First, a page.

Thank you, Hon. Speaker. This Petition is very serious and it is in the right place. In previous occasions, the Governor was captured physically uprooting tea plantations in Nandi. Most of us complained that, that direction was not the right one. He has done the right thing by tabling the petition here. I congratulate him for, at least, seeing the sense in working with Parliament to try to resolve this matter.
As Hon. Ochanda has mentioned, part of Yala Swamp and we are also struggling with similar challenges, is within Bondo Constituency. I urge the Departmental Committee on Lands to ensure that we go beyond issues raised in the Petition to do with historical injustices and land maters that face many Kenyans.
I support the Petition. Thank you.
Thank you very much, Hon. Speaker. Governor Sang has done the right thing. As Hon. Atandi has said, we saw him on social media, print media and on television uprooting tea. I think it was out of frustration and pain because of land historical injustices that have affected his people. When your people are affected and are always at your door on their knees pleading with you to solve such issues, you can do things that may not be within the law, but what he has done today is within the law.
I remind the House that we have reports like the Akiwumi Report, where we have other historical land injustices. It is high time we demanded for the implementation of those Reports. The moment we implement the Report, we will not be having such petitions coming to the House because we would have solved an issue of historical land injustices.
Land is a very emotive issue. It is a very important factor of production in a country like ours, whose backbone is either agriculture or tourism. Most of our factors of production are all based on land.
I urge the House to support the Petition and move with speed and solve all historical land injustices across country. Thank you.
Member for Endebess.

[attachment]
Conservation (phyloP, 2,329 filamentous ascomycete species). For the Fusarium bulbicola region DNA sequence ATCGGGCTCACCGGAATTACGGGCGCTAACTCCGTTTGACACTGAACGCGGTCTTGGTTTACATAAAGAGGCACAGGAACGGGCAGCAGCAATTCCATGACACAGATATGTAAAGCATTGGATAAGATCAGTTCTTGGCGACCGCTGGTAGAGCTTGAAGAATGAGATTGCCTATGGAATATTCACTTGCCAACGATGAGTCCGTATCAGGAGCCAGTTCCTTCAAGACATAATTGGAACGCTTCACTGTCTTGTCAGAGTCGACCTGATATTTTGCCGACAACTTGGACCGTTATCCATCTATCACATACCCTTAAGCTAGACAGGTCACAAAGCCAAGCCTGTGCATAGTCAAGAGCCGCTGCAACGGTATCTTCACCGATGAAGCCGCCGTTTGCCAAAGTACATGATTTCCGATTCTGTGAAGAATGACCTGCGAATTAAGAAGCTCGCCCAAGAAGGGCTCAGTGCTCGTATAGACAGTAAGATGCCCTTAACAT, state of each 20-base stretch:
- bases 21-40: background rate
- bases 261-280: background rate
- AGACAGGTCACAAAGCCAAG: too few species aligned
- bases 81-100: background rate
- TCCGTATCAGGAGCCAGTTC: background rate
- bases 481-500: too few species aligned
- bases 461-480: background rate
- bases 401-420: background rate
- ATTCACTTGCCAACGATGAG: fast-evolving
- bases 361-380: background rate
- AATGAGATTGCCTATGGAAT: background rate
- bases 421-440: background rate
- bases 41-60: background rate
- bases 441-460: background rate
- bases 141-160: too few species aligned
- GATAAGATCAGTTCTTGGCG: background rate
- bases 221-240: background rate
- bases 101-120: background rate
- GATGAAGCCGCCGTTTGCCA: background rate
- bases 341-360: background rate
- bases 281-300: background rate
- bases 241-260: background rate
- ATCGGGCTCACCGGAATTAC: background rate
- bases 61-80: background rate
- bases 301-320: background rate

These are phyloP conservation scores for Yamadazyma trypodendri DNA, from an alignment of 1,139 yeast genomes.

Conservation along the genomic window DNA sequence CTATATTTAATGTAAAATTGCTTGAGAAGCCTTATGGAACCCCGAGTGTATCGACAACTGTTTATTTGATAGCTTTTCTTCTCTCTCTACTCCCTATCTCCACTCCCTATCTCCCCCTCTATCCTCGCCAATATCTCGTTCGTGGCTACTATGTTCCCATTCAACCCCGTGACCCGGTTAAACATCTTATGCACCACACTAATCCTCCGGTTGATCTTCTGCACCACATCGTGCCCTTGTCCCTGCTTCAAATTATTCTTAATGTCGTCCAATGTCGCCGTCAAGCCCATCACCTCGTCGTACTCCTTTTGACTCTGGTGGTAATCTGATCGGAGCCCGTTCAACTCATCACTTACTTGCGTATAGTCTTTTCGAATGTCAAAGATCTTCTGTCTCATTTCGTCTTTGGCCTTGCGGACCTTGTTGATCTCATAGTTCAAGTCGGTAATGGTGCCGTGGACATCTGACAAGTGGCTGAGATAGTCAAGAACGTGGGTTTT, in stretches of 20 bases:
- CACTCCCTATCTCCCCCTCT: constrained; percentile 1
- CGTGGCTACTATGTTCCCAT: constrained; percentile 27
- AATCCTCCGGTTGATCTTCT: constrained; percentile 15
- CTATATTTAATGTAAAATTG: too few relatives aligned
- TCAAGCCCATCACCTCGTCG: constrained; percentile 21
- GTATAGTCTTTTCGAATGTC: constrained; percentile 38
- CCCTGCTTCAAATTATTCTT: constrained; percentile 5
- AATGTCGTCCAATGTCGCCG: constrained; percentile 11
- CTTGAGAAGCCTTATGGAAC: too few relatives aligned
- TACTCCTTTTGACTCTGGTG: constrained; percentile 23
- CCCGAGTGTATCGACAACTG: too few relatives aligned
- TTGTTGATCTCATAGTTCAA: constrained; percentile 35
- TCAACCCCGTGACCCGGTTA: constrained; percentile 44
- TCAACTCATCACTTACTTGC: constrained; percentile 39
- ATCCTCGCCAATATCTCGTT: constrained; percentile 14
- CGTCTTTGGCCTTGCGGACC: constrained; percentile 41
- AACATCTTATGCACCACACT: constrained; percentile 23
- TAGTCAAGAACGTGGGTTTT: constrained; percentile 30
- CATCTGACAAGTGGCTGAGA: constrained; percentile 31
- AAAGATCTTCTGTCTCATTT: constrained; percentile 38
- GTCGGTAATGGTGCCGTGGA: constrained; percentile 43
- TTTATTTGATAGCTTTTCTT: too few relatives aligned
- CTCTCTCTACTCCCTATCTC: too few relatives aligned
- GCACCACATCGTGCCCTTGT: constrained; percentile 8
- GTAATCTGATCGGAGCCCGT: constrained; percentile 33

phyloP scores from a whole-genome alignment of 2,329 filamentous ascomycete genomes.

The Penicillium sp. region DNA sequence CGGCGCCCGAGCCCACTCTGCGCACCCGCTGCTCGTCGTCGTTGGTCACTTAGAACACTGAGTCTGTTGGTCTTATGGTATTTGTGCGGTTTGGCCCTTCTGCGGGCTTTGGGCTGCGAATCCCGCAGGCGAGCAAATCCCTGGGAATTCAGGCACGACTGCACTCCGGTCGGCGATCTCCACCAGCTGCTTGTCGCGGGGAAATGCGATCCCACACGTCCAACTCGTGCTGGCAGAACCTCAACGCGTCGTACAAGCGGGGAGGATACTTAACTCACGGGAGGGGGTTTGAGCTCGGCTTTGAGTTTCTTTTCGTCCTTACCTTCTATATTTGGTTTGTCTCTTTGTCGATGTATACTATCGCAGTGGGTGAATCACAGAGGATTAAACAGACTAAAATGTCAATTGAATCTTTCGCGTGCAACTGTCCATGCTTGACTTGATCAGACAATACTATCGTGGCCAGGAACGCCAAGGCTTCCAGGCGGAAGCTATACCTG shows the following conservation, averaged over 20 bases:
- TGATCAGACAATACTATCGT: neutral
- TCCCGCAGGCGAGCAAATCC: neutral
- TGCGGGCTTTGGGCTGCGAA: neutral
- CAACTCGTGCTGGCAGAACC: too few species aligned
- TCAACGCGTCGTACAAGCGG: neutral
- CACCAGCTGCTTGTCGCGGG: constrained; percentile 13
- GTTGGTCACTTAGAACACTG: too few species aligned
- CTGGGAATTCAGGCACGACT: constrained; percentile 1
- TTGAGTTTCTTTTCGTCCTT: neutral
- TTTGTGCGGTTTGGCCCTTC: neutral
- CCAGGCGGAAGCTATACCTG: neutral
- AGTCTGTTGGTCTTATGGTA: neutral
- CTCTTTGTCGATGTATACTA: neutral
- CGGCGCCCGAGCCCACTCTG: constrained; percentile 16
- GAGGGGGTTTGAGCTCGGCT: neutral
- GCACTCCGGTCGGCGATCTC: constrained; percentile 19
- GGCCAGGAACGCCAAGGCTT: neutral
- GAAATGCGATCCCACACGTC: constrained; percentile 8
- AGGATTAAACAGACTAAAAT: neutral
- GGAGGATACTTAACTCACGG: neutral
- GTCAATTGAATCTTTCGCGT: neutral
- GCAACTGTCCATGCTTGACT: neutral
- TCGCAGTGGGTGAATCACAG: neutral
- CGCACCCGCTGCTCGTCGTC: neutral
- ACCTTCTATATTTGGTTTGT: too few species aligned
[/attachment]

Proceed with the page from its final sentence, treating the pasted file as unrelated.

Thank you, Hon. Speaker.
Article 1 of our Constitution talks about the sovereignty of the people. All sovereign power belongs to the people of Kenya and shall be exercised only in accordance with the Constitution. The people may exercise their sovereign power either directly or through their democratically elected representatives. This House is exercising that sovereignty of the people. When Governor Sang tables this Petition about the colonial injustices that were done, we are aware that the country has done a Truth, Justice and Reconciliation Commission (TJRC) Report and a Ndung’u Report which look at the displacements and issues related to land. It is incumbent upon this House to look at some of those Reports that were done. I urge that, if it is possible or within the power of the Committee, they table the TJRC Report when they present their Report, so that we are able to look at all issues pertaining to land in this country, not just only within a certain region. This is so that injustices can be rectified.
Thank you, Hon. Speaker.
Member for Eldas.
Thank you, Hon. Speaker. The issue of historical land injustices whether during pre-colonial, colonial or after colonial times is emotive. Over the years, we have struggled to put in place institutions that deal with taxpayers’ fund. So, as much as the Petition by Hon. Sang is in order, it is high time we also insisted that these institutions - and the The electronic version of the Official Hansard Report is for information purposesonly. A certified version of this Report can be obtained from the Hansard Editor.
framers of the current Constitution have put it in place – are forced to work and effect their mandate so that the issue of land injustices is clearly sorted out. Otherwise, just waiting for one petition to come to the Floor of the House when we have institutions that are mandated to deal with this, yet they are not solving this is not right. We have funded them and it is high time that we as the representatives of the people, pursuant to Article 1 of the Constitution, invoked that Article and insisted that these institutions, including the National Land Commission, must work and go round the country to solve all the lingering land problems so that Kenyans can live in peace and invest in their land because land is a very important factor of production.